Hostility Reduction Program to Improve Autonomic Regulation of the Heart
Individuals who experience high hostility levels may be more prone to developing coronary artery disease (CAD) than individuals who experience low hostility levels. This study will evaluate the effectiveness of a hostility reduction treatment program on the body's ability to regulate heart activity in individuals with high levels of hostility.
Behavioral: CBT Hostility Reduction Program
|Study Design:||Allocation: Randomized
Endpoint Classification: Efficacy Study
Intervention Model: Factorial Assignment
Masking: Single Blind
Primary Purpose: Treatment
|Official Title:||Hostility Reduction and Autonomic Control of the Heart|
- Cardiac autonomic regulation (measured at Week 12 and at 6-month follow-up evaluation)
|Study Start Date:||December 1999|
|Study Completion Date:||January 2006|
CAD is caused by a narrowing of the blood vessels that supply blood and oxygen to the heart. It is the leading cause of death in the United States. Recent evidence has suggested that individuals with increased hostility levels have a higher risk of developing CAD than individuals with lower hostility levels. The autonomic nervous system (ANS), the involuntary part of the nervous system that is responsible for controlling the body's internal environment in a coordinated manner, may play a role in CAD development. High levels of hostility may elevate ANS activity and increase the release of certain hormones, which in turn may lead to hardening of the arteries and CAD. Cognitive behavioral therapy (CBT) has been effective for treating individuals with hostility. Through CBT, individuals develop coping skills to deal with their anger. This study will evaluate the effect of a CBT hostility reduction treatment program on ANS heart regulation and overall CAD risk in individuals with high levels of hostility.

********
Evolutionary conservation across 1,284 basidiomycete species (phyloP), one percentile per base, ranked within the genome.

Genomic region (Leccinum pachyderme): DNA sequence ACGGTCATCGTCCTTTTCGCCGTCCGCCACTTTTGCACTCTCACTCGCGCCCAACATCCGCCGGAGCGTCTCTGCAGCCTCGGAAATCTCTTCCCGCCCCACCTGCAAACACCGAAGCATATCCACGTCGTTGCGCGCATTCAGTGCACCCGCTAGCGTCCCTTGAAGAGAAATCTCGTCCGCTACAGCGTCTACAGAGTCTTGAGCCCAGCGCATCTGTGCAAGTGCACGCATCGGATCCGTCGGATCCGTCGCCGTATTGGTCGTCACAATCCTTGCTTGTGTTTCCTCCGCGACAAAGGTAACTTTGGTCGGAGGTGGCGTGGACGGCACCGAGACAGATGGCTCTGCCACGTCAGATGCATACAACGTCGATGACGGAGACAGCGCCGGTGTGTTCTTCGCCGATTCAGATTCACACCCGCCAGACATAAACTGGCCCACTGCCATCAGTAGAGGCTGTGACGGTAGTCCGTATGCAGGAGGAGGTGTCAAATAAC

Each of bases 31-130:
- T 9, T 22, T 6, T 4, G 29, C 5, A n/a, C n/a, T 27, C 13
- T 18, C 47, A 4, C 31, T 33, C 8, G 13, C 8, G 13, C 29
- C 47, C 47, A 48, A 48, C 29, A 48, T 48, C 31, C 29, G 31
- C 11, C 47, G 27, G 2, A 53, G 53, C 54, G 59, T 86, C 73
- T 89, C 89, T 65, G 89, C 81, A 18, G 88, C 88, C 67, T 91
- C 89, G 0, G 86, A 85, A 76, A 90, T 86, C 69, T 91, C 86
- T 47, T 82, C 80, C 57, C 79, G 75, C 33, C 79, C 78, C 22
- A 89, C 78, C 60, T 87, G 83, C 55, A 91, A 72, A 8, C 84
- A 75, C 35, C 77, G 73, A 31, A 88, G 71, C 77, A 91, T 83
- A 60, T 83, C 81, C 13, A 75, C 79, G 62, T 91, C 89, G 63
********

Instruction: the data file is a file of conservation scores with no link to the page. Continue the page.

This study will enroll individuals with high levels of hostility. At an initial screening visit, potential participants will partake in interviews and complete questionnaires to assess hostility levels. Eligible participants will then undergo 24-hour continuous electrocardiogram (ECG) monitoring and will complete questionnaires about their surroundings and any hostility experienced during the 24-hour period. They will also undergo psychophysiological testing, in which responses to a variety of stress-inducing situations will be monitored. Participants will then be randomly assigned to either a 12-week CBT hostility reduction treatment program or a 12-week wait list control group. Participants in the CBT program will attend weekly 75-minute therapy sessions, which will focus on relaxation, stress reduction, behavior management, and development of social, communication, and coping skills. Hostility levels will be documented each day in a diary. Participants in the wait list control group will not take part in any therapy sessions for the initial 12 weeks. At Week 12, baseline evaluations will be repeated for all participants. The waitlist control group will then begin the 12-week CBT program. All participants will attend a 6-month follow-up visit for repeat testing.
Please refer to this study by its ClinicalTrials.gov identifier: NCT00365196
|Principal Investigator:||Richard P. Sloan, PhD||Columbia University|